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Bay Area Backcountry Buddies Message Board › TRT Thru Hike

TRT Thru Hike

Oakland, CA
Post #: 2
Hi all - I'm planning a solo thru hike of the Tahoe Rim Trail this July. Anyone on this list done, or plan to do, any long-distance thru hiking? I'd love to get some feedback on my gear list because it's seeming too heavy and I'm not sure where to cut weight. Let me know!
A former member
Post #: 4
Post or send your list. is also good for feedback. I'm not ultra-lite but I'm getting there. Thru-hiked the AT in 2011. Guido (trail name) a real ultra-lite thru-hiker (cuben fiber pack & tent) said if you can't hold your pack straight out at arms length then you're not a ultra-lite hiker. But his ability to go 25-30 miles per day also helped reduce his food weight. I was much slower.
Ting C.
user 57000452
Oakland, CA
Post #: 2
Last summer I met a solo thru hiker on Jmt. He had opted to not bring the stove and fuel. Was just eating trail mix etc. People always say to cut back on the three big items first: the pack, the sleeping bag, the tent. I was doing Rae Lakes Loop last year and swapped my tent for a mosquito net bivy ($79 outdoor research) and some cheap tarp. It was great for me to lose a couple pounds that way. This year I am swapping my luxurious Gregory pack for the Rei Flash 65. It's on sale now for $105 I think. I tried it out on a short hike and I really appreciate the lighter weight. I do feel I am carrying more with my shoulders though without the giant hip belt, but in my case I think it will be worth it. I mostly backpack solo so I don't have another to share the load with.
user 2900047
San Jose, CA
Post #: 35
Yep - I thru-hiked JMT plus a bit more last year. Feel free to email me your list & I can provide feedback.
Oakland, CA
Post #: 3
Thanks all! Here's my list:­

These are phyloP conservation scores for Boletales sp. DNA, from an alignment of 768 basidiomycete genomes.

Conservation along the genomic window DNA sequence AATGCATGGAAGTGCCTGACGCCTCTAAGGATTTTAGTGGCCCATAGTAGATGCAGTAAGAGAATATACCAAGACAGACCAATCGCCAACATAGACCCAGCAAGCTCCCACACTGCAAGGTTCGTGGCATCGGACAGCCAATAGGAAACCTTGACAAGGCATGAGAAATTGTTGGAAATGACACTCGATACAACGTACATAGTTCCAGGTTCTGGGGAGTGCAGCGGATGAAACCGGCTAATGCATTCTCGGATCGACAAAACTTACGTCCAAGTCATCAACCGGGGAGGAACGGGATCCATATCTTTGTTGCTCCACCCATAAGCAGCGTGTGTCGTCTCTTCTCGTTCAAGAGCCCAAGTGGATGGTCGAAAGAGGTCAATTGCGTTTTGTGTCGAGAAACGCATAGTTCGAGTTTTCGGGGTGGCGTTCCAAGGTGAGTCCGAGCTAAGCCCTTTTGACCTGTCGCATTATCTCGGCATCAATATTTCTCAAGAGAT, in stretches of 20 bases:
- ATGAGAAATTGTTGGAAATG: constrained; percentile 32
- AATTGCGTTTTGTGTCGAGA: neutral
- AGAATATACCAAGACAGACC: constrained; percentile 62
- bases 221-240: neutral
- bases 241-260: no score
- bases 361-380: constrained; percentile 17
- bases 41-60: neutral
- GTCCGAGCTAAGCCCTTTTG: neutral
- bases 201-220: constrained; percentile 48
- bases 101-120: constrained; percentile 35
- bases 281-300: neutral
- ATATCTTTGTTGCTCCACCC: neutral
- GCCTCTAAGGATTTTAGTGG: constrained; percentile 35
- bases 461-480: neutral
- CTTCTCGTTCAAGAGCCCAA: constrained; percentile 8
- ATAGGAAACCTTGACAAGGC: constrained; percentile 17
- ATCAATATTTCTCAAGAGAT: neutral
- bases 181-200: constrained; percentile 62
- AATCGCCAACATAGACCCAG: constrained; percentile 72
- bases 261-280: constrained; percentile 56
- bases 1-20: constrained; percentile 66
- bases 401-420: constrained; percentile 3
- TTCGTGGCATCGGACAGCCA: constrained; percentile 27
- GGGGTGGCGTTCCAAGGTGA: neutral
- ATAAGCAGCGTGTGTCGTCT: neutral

My big three are in okay shape. I have a Tarptent Contrail, 25oz; REI Flash 52, 48.6oz; and an REI sleeping bag that is too heavy and too warm, so I'm looking into a WM one for around 20oz.

Other areas I think folks will flag so I'll flag them myself:
-- Clothing system. I am looking into a lightweight down jacket to replace the light fleece and vest, which aren't warm enough anyway. This shoud save a pound.
-- Cooking system. I have a cannister stove now but included a tablet stove because I'll either use a table or alcohol stove.
-- My first aid kit will be a bit lighter once I clean it up a little and take some stuff out.
-- Toiletries... need to cut some weight here!

I'd love recommendations on any of these options. I'm scouring forums, etc, so folks can msg me privately if they'd like. I have some time. Thanks!
A former member
Post #: 5
Just picking the low lying fruit.
Hiking boots - Get Trail runners & get rid of the boots. Many will argue for boots, but if you haven't tried trail runners you're missing a grand opportunity to cut weight.

Camp sandals - Don't need them if you use trail runners.

estimate Cheap plastic poncho - I don't recommend anything cheap on the trail, if it's worth carrying get the best & lightest (that might be redundant) A good rain jacket will serve as a wind breaker. Cheap poncho won't last 5 minutes if you really need one. Then you've carried something unnecessary that won't be of any use when you need it.

Platypus - Perhaps it's a personal preference, but a cheap soda bottle (OK, sometimes cheap is good) is lighter, cheaper, cleaner and simpler to use.

All clothing (except for Down Vest/Jacket) should be synthetic drip-dry.